South Dakota Snowboarder Rescued in Grand Teton National Park's Backcountry After Exiting Jackson Hole Mountain Resort

The side-by-side nature of Grand Teton National Park and the Jackson Hole Mountain Resort makes for a magnificent setting, but one which can be dangerous if you're not sure where you are.

Fortunately for a South Dakota snowboarder who found himself stranded in the park's backcountry unprepared to spend the night, park rangers and resort patrollers are experts at coming to the rescue.

Steve Sprague, 20, of Rapid City, was rocking out to his iPod last Friday evening and couldn't hear his friends trying to warn him that he was heading the wrong way, according to park and resort officials.

Instead of cruising off to Cody Bowl, Mr. Sprague found himself descending out of the resort boundary and into the park's Granite Canyon shortly before sundown.

"It could have turned out to be a more serious incident because he was wholly unprepared to be where he was," said Grand Teton spokeswoman Jackie Skaggs on Monday.

So unprepared was the snowboarder that when resort ski patrollers found him just before 6:30 p.m. he had taken off his outer shirt and was trying to use it and twigs as kindling for a fire, the park spokeswoman said.

"He was sacrificing something warm to get the fire started, which was a little surprising to the rescuers," said Ms. Skaggs.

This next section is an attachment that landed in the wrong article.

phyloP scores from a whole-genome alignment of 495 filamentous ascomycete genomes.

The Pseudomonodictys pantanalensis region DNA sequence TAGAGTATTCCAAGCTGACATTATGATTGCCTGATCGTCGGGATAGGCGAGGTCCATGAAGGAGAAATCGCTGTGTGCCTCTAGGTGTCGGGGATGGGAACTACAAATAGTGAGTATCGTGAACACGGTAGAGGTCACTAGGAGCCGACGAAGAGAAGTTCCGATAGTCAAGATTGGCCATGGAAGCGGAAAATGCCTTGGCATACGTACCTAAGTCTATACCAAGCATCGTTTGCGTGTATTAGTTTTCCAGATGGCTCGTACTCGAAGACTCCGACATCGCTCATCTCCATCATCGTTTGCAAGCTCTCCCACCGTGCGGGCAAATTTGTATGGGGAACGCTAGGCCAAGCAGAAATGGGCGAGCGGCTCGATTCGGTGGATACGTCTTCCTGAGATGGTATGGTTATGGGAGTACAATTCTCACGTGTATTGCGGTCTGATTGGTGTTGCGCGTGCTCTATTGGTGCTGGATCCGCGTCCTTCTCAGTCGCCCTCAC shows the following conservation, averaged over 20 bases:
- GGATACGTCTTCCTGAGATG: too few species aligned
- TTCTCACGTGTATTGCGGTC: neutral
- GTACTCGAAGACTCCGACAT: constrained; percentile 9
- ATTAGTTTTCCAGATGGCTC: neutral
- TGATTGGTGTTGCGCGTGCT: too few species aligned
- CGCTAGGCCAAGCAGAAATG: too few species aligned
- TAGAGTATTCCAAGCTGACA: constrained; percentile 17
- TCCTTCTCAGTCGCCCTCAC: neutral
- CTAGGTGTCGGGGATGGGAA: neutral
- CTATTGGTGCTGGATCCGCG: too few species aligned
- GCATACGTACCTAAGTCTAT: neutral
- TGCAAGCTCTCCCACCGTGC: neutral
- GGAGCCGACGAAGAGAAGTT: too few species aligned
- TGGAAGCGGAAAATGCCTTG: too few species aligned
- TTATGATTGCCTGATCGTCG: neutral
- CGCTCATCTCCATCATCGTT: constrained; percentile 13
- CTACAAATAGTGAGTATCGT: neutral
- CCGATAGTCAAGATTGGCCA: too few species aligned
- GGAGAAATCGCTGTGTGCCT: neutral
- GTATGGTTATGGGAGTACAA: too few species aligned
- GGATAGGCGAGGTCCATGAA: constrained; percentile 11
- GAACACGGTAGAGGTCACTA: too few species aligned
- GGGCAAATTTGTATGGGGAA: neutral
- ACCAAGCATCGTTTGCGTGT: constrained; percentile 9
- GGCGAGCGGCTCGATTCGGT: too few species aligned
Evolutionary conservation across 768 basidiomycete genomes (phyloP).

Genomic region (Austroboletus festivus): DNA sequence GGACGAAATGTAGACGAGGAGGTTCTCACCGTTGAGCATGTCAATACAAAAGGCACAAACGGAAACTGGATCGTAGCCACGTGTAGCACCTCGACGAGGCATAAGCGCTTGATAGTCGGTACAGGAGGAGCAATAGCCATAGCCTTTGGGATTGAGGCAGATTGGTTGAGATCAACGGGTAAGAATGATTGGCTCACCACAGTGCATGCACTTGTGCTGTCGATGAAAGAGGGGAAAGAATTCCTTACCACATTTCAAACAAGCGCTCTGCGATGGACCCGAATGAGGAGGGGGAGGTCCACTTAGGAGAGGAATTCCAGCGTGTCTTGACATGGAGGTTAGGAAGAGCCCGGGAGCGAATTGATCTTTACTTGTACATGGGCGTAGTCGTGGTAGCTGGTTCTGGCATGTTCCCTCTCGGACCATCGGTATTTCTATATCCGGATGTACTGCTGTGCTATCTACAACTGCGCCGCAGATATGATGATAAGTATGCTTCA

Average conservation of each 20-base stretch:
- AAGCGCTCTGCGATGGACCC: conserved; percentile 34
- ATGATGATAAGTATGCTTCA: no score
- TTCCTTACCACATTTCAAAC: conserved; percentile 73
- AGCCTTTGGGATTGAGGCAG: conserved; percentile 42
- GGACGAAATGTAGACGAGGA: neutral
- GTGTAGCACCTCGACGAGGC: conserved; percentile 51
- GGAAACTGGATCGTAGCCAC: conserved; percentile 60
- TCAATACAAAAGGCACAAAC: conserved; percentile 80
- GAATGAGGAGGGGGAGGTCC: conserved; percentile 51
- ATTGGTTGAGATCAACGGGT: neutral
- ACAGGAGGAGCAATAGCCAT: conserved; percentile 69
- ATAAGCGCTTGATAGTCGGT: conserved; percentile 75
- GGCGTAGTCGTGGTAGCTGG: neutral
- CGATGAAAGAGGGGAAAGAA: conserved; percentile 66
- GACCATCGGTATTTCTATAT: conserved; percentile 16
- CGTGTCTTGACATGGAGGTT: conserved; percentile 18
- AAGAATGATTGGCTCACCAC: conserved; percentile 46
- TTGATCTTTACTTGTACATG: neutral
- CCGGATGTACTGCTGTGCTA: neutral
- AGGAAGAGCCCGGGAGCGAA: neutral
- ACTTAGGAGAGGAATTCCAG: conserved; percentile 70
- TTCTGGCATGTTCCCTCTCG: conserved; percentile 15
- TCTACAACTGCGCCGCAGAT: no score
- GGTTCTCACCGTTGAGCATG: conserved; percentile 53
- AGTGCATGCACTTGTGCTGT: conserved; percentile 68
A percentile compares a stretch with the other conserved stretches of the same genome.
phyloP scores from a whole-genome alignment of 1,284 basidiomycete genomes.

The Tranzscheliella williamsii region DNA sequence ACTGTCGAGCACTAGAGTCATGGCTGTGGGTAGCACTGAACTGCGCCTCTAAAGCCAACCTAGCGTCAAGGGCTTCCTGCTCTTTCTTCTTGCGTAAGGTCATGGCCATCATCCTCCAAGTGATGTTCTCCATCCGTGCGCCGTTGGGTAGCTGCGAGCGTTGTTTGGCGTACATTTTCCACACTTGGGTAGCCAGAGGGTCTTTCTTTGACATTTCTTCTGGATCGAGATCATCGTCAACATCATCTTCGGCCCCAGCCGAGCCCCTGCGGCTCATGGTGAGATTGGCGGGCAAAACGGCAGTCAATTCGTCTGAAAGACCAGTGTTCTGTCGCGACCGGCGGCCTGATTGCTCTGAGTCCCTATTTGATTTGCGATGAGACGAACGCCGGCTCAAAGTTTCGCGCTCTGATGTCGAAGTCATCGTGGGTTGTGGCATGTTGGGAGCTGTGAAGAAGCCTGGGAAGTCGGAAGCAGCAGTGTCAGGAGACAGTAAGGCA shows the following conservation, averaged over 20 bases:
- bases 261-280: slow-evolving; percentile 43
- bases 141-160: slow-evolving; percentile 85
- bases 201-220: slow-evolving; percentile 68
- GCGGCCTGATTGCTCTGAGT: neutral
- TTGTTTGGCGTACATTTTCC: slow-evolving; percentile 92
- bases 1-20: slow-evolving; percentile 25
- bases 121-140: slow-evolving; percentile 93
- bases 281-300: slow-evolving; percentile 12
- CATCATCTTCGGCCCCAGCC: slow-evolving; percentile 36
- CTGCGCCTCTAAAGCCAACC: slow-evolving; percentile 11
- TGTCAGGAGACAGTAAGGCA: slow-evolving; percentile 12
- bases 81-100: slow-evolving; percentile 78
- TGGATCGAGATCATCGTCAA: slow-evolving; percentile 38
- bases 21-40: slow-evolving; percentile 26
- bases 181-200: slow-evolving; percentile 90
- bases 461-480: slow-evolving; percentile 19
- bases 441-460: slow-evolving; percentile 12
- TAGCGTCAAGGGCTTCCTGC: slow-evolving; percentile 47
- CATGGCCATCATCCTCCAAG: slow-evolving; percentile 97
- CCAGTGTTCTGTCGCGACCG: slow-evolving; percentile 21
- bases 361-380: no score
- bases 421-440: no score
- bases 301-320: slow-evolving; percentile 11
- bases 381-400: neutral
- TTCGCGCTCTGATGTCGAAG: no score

Not long after the ski patrollers started to lead Mr. Sprague down and out of the canyon they were met by park rangers who had snowmobiles to help take the group the rest of the way, but it was slow going. At approximately 10:30 p.m., the group reached the Granite Canyon trailhead.

As the odds would have it, as this rescue was under way the Teton Interagency Dispatch Center received a cellphone call at approximately 5:50 p.m. from two visitors who had become disoriented while snowshoeing the Taggart/Bradley Lakes trail in Grand Teton.

Ross Trooien, age 26, from White Bear Lake, Minnesota and Gordon Mammel, age 25, from Minneapolis, Minnesota, became lost in the fading daylight and were unprepared to return to the trailhead in the dark, a park release explained. Park personnel were able to identify their location based on the men’s description and provided them with directions to the nearby American Alpine Club Climbers’ Ranch to await assistance.

Park personnel arrived on scene at 6:50 p.m., and both men were safely escorted out of the backcountry, reaching the trailhead at 7:30 p.m.

"We took our groomer and he went to that location, put them in the groomer and took them out," said Ms. Skaggs.

Backcountry users are cautioned to be prepared with the knowledge, skills, and emergency equipment necessary to safely recreate in the park’s backcountry areas before attempting a winter excursion. Park rangers advise anyone recreating in the park during winter to bring along extra clothing, high energy snacks and water as emergency gear in the event that they are required to spend more time than anticipated in the backcountry. Rangers also advise people to consider their physical limitations and time restrictions when choosing s destination, and to bring a map of the area and know how to use it before setting out.

Park rangers also remind backcountry users to pay special attention to avalanche and weather conditions before entering remote areas outside of the Jackson Hole Mountain Resort boundaries.